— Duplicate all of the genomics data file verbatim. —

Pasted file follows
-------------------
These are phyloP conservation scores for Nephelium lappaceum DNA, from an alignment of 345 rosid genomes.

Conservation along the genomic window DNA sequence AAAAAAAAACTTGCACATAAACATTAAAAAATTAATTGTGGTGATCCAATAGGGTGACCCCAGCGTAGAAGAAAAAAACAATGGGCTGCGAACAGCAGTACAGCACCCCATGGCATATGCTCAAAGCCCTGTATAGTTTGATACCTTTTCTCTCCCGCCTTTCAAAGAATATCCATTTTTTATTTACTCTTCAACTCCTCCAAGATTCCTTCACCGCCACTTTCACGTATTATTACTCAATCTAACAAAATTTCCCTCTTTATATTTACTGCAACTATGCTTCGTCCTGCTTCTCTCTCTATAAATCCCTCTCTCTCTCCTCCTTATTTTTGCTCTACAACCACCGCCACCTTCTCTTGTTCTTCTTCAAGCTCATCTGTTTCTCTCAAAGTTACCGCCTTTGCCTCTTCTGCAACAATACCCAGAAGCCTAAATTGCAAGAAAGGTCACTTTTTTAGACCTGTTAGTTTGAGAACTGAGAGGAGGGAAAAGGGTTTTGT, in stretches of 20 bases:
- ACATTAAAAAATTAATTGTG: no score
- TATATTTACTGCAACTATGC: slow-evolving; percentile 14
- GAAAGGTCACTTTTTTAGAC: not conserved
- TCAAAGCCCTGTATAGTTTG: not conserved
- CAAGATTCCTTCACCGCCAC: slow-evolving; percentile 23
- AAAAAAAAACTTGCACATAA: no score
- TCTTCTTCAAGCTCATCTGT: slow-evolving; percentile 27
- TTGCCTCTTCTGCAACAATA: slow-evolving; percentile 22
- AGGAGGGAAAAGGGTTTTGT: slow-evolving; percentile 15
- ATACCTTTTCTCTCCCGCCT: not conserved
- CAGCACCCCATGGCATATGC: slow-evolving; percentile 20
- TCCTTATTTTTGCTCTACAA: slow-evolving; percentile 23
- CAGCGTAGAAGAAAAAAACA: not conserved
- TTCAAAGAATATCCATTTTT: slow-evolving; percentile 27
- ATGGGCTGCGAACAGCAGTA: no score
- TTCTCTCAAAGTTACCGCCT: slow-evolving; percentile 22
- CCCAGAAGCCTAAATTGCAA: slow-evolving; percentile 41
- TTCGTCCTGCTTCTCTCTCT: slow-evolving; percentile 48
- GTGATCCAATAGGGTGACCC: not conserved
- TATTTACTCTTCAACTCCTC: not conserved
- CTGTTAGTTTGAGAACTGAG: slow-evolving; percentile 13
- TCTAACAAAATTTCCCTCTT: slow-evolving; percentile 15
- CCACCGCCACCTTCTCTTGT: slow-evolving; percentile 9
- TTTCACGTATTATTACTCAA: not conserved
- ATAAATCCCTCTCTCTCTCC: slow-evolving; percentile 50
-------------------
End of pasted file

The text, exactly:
These are phyloP conservation scores for Nephelium lappaceum DNA, from an alignment of 345 rosid genomes.

Conservation along the genomic window DNA sequence AAAAAAAAACTTGCACATAAACATTAAAAAATTAATTGTGGTGATCCAATAGGGTGACCCCAGCGTAGAAGAAAAAAACAATGGGCTGCGAACAGCAGTACAGCACCCCATGGCATATGCTCAAAGCCCTGTATAGTTTGATACCTTTTCTCTCCCGCCTTTCAAAGAATATCCATTTTTTATTTACTCTTCAACTCCTCCAAGATTCCTTCACCGCCACTTTCACGTATTATTACTCAATCTAACAAAATTTCCCTCTTTATATTTACTGCAACTATGCTTCGTCCTGCTTCTCTCTCTATAAATCCCTCTCTCTCTCCTCCTTATTTTTGCTCTACAACCACCGCCACCTTCTCTTGTTCTTCTTCAAGCTCATCTGTTTCTCTCAAAGTTACCGCCTTTGCCTCTTCTGCAACAATACCCAGAAGCCTAAATTGCAAGAAAGGTCACTTTTTTAGACCTGTTAGTTTGAGAACTGAGAGGAGGGAAAAGGGTTTTGT, in stretches of 20 bases:
- ACATTAAAAAATTAATTGTG: no score
- TATATTTACTGCAACTATGC: slow-evolving; percentile 14
- GAAAGGTCACTTTTTTAGAC: not conserved
- TCAAAGCCCTGTATAGTTTG: not conserved
- CAAGATTCCTTCACCGCCAC: slow-evolving; percentile 23
- AAAAAAAAACTTGCACATAA: no score
- TCTTCTTCAAGCTCATCTGT: slow-evolving; percentile 27
- TTGCCTCTTCTGCAACAATA: slow-evolving; percentile 22
- AGGAGGGAAAAGGGTTTTGT: slow-evolving; percentile 15
- ATACCTTTTCTCTCCCGCCT: not conserved
- CAGCACCCCATGGCATATGC: slow-evolving; percentile 20
- TCCTTATTTTTGCTCTACAA: slow-evolving; percentile 23
- CAGCGTAGAAGAAAAAAACA: not conserved
- TTCAAAGAATATCCATTTTT: slow-evolving; percentile 27
- ATGGGCTGCGAACAGCAGTA: no score
- TTCTCTCAAAGTTACCGCCT: slow-evolving; percentile 22
- CCCAGAAGCCTAAATTGCAA: slow-evolving; percentile 41
- TTCGTCCTGCTTCTCTCTCT: slow-evolving; percentile 48
- GTGATCCAATAGGGTGACCC: not conserved
- TATTTACTCTTCAACTCCTC: not conserved
- CTGTTAGTTTGAGAACTGAG: slow-evolving; percentile 13
- TCTAACAAAATTTCCCTCTT: slow-evolving; percentile 15
- CCACCGCCACCTTCTCTTGT: slow-evolving; percentile 9
- TTTCACGTATTATTACTCAA: not conserved
- ATAAATCCCTCTCTCTCTCC: slow-evolving; percentile 50